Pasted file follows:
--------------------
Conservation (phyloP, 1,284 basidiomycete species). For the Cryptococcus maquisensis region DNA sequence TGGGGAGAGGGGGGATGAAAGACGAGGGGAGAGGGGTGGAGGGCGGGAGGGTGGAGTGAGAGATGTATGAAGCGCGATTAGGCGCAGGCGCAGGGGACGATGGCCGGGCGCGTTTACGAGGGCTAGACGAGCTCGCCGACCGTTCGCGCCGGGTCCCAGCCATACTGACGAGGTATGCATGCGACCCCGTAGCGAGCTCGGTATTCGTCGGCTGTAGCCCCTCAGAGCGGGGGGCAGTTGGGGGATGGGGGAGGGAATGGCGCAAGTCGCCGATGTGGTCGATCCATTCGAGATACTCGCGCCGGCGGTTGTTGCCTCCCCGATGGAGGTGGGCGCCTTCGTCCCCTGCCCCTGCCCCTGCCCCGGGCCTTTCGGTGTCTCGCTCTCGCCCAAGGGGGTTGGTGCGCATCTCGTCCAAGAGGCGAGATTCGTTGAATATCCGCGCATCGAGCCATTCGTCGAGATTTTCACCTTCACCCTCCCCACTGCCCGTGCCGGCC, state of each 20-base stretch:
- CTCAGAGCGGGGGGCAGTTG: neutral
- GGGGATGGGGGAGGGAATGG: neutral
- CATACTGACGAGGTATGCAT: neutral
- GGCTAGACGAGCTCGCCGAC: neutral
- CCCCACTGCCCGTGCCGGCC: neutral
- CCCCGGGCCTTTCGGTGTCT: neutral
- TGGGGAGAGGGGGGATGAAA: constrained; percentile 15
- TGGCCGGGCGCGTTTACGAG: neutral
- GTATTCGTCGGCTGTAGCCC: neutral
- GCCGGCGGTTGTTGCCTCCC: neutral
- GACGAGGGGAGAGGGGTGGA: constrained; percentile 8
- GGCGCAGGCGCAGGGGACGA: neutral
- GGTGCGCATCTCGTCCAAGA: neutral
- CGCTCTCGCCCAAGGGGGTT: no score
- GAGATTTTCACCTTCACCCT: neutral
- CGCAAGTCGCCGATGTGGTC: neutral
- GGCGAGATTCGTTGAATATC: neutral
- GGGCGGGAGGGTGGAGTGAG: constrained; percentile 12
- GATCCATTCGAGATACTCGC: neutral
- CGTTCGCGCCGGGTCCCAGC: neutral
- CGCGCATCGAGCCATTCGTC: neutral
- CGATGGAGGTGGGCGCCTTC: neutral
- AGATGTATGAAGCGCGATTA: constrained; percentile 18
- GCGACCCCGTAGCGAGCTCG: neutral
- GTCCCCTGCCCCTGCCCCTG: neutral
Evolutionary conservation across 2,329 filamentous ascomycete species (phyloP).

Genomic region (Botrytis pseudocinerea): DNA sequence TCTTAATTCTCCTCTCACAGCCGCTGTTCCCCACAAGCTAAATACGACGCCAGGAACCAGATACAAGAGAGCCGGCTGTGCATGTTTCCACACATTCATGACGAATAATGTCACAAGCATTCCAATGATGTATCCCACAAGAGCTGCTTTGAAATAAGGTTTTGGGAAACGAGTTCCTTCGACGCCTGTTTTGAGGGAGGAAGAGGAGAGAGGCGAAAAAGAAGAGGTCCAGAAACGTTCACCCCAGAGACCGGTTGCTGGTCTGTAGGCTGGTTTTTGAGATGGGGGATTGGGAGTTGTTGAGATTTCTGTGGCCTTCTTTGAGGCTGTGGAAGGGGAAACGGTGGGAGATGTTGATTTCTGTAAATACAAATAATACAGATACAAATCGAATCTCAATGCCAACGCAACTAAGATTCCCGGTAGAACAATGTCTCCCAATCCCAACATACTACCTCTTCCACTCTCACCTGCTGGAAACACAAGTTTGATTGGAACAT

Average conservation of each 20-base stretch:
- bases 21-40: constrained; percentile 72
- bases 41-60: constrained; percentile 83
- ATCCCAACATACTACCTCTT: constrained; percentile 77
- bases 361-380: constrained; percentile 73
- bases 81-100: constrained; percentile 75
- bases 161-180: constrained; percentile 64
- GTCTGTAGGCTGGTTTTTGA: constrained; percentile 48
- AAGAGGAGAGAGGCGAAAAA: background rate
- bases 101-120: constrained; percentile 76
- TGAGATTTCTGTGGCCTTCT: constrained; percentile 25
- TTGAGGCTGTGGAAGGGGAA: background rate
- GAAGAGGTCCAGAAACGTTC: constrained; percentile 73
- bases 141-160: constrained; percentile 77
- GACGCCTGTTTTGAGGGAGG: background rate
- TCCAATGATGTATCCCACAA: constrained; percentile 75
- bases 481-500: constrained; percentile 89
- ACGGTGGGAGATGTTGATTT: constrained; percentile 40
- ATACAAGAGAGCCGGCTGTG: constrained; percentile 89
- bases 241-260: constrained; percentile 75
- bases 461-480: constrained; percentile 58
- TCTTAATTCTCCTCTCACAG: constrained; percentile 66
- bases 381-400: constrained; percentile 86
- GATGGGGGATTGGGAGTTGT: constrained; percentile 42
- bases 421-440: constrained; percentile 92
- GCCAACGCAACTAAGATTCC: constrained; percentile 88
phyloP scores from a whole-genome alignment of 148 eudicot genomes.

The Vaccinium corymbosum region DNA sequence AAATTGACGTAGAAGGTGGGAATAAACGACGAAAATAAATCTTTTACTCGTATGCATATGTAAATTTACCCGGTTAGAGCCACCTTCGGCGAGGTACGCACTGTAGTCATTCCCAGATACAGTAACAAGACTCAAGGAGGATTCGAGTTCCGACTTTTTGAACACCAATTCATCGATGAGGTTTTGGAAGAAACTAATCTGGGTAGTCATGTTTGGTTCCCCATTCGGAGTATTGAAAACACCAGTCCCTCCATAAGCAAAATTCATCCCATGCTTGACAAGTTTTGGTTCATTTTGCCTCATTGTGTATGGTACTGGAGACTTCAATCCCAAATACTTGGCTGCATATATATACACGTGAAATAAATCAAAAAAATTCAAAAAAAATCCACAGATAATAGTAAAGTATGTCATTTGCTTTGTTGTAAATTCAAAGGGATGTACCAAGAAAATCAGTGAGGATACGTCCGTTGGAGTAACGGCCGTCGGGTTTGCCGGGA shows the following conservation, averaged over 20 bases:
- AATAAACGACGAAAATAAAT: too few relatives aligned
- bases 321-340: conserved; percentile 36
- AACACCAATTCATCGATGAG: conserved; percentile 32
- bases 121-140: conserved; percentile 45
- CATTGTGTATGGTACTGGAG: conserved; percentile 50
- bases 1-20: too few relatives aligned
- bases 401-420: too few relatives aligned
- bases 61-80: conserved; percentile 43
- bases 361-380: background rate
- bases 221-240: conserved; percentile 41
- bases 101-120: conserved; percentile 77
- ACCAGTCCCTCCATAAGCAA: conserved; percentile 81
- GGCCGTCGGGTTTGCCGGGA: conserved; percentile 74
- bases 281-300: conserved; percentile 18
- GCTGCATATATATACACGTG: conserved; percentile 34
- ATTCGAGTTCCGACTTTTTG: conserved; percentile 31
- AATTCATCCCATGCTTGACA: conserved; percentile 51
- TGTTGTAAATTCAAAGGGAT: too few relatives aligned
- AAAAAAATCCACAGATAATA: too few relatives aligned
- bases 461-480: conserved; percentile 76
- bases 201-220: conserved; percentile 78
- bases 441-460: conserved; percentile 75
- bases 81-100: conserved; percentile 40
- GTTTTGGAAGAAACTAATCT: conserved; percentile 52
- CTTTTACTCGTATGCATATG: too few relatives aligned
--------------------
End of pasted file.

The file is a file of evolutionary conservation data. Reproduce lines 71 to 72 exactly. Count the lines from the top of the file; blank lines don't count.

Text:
- GCTGCATATATATACACGTG: conserved; percentile 34
- ATTCGAGTTCCGACTTTTTG: conserved; percentile 31